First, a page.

Transcripted Summary

By the end of this video, you will be able to use the Page Object Model with Playwright.

At this point, we have learned all the basics about Playwright, so now let's review how to use the page object model with this tool.

NOTE

As a side note, I will not go into detail for the Page Object Model because there is plenty of material about this topic already created on the Internet. And some of it, you can even find it in Test Automation University. So, in the end, it really doesn't matter what language you're using to code. The page object model concept is always the same.

Check out the Test Automation University course, From Scripting to Framework with Selenium and C# - Chapter 3 by Carlos Kidman.

Let's take this website as our example for the Page Object Model.



We will create two Page Models. The first one is the login form.

And after it, if we login, we're going to create another page model for this homepage that we have here.



The scenarios that we will cover are the following:

  • First, we're going to have to login.
  • And then once we land on this page, we're going to verify that this is the name and the total balance, the credit available, and the due today.

Let's go back to visual studio code and let's create some new folders.

  • For this one it's going to be named pom.

  • Inside “pom” I'm going to create another one which is called models. This one is going to have all of our pages

  • Let's also create another folder called spec. And here is where we're going to have our test.


Let's also go to the package.json to exclude the files that we don't want just to take a look into for this example.

How do we do that?

We just have to add a new key here, which is going to be “jest” and inside of it, we have “testPathIgnorePatterns”.


  "jest":{
    "testPathIgnorePatterns":["/tests/"]
  },

This is an array, and what we have to type here is the directory of those tests that we don't want to include in our execution. In this case, I want to ignore this “tests” folder.


# All right now, inside the “models” folder let's create our first base page (Base.page.js)

We have to start by creating a class, and its constructor. Here, we're going to pass a page and we're going to initialize it like this.

Next, let's create a navigate method like this. We're going to take a path, and we're going to do just await this.page.goto(). In here goes the URL. In this case, let's retrieve it from the website we were taking.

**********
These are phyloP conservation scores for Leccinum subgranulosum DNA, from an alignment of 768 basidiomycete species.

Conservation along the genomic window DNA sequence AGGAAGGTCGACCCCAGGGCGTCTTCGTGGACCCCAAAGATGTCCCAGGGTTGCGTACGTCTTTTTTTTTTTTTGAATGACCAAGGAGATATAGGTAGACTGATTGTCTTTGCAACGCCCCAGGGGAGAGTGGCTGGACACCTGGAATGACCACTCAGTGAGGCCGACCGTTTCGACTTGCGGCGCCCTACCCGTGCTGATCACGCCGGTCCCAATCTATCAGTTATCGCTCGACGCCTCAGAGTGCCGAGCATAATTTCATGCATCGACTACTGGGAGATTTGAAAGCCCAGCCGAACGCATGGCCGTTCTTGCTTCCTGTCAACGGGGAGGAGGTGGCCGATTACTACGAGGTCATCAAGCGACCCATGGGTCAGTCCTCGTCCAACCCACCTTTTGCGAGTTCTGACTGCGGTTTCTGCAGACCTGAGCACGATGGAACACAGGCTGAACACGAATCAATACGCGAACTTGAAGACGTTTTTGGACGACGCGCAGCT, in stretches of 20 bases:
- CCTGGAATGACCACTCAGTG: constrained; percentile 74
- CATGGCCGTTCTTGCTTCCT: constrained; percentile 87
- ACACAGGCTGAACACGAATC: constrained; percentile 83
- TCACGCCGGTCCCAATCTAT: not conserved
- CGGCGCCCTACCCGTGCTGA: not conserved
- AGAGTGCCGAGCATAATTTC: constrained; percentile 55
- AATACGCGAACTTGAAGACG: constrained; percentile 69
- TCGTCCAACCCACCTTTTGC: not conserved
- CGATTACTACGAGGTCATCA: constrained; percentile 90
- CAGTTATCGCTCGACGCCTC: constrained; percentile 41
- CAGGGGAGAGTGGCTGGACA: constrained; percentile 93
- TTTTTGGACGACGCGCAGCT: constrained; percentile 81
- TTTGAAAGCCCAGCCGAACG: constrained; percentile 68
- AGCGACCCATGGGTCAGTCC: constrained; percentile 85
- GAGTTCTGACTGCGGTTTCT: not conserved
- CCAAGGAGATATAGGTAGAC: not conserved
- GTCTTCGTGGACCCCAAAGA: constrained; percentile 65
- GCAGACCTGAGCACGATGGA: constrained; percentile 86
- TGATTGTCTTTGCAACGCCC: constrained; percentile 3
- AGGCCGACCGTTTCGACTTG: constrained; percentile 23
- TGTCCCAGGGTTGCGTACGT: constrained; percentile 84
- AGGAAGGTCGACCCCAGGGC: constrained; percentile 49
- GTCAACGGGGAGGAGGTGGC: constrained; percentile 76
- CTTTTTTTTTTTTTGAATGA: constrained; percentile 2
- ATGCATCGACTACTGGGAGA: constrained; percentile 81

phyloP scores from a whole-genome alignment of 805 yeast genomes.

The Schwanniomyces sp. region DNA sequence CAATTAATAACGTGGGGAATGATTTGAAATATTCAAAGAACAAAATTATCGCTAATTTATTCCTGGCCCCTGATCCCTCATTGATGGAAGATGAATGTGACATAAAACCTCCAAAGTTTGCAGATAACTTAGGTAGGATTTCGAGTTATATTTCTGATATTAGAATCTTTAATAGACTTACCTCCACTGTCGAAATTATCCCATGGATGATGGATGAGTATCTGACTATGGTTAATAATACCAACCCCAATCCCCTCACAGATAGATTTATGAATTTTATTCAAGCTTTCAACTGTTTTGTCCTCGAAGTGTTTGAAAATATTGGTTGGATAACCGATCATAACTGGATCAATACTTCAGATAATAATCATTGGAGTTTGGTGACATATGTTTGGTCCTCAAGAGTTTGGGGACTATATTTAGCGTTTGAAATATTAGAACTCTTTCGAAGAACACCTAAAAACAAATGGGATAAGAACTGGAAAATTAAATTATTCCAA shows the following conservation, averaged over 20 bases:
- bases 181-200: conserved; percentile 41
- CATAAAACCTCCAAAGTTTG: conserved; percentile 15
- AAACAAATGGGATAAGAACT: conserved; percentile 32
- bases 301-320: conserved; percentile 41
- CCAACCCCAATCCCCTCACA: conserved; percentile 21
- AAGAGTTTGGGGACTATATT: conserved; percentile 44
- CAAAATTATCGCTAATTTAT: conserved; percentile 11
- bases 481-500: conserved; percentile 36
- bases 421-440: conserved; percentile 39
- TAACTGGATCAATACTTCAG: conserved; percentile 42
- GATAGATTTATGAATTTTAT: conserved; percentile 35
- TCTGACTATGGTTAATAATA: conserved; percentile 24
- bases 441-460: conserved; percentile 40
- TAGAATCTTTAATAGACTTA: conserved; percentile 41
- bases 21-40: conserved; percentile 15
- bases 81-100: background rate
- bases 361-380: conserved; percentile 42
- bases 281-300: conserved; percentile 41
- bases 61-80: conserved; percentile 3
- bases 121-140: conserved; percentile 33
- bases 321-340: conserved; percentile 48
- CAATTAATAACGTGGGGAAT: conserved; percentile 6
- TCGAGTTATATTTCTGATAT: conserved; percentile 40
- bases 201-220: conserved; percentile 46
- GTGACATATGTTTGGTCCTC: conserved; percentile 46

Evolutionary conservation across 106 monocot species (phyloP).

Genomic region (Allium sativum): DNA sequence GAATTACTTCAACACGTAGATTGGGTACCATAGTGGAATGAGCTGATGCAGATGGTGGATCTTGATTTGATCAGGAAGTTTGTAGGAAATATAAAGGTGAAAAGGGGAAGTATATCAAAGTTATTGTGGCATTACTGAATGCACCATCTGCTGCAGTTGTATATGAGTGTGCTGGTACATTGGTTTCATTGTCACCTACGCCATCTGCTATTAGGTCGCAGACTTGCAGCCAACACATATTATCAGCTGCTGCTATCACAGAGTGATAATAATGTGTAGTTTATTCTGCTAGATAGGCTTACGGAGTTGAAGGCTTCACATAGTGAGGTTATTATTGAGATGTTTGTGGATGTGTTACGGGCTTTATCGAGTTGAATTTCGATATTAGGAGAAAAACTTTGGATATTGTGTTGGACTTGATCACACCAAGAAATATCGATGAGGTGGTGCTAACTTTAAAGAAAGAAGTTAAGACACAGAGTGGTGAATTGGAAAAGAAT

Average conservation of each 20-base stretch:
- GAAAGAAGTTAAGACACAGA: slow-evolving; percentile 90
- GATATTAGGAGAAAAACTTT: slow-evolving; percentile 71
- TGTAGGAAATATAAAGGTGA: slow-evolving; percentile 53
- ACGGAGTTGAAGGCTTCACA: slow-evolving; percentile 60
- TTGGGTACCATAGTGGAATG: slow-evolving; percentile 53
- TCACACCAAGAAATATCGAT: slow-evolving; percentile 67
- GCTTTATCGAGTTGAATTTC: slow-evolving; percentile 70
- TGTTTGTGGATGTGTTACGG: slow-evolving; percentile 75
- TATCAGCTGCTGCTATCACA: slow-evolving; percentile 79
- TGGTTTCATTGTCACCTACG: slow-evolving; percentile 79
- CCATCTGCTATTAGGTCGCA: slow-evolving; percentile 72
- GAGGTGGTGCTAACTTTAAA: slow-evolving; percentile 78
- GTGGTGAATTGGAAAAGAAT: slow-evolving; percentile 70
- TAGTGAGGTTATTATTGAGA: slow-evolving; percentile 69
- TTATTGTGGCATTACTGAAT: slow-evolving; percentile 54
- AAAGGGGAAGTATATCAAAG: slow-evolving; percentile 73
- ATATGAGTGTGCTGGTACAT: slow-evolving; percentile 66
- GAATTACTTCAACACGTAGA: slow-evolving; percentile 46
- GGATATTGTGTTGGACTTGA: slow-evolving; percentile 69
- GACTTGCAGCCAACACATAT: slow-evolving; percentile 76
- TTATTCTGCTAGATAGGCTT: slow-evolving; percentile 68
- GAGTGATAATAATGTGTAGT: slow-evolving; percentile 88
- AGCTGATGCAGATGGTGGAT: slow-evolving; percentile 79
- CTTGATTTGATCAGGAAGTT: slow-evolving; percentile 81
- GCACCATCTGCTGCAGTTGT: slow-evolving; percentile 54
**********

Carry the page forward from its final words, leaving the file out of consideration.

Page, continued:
I'm using path because I want to send this extra part of the URL as path, and this is going to be the main URL that we're going to be using.

Now, using interpolation, we add that path here. And in this case is “index” but if you log in, you can see here that it is an “app”.


If we have more pages here, it will usually have different paths in this URL; that's why we're creating this navigate method here.

And finally, let's export this module to make it accessible for the other files.


// https://playwright.dev/docs/pom
class BasePage{
    constructor(page){
        this.page = page;
    }
    /**
     * Method to navigate to path passed
     * @param {string} path 
     */
    async navigate(path){
        await this.page.goto(`https://demo.applitools.com/${path}`)
    }
}
module.exports = BasePage;

# Then, let's create our login model, “Login.page.js”.

We need to require the base page.

In order to do that, we just have to do const then BasePage = require and here goes our module, which is “./Base.page”.

And again, we need to create a class.

We're extending because we are using inheritance here from the BasePage.


We also need our constructor here.

We have the page again and this time we're going to call it super because it's the parent class, and we're going to pass the page again.

Then, we're going to have all of our locators for the elements that are in the login page. So, let's go to the website again and let's retrieve those selectors.

Let me just go back to the index page, which is the login one. And here, let's see what are the selectors for username and password.

  • So, we have an id which is “username”.

  • And for the other one, we also have “password” and that's the id.

  • And lastly, the sign in button is also an id. It's just “log-in”.


Let's go back here and let's create those selectors.

  • It's going to be this.userNameTxt. In this case, it reached the id which is “#username”.

  • Then this.passwordTxt; this one is “#password”.

  • Now, this.loginBtn for the login button, right? So, the login button is “loginBtn” and its selector was also an id and it was just “#log-in”.

Now what we can also create here is the async navigate, which is similar to the one that we have in our base class. But in this case, what we're going to do is await super in order to call one of the parent class, and we're going to do .navigate. And here, we're going to pass the “index.html”, which is this part of the path.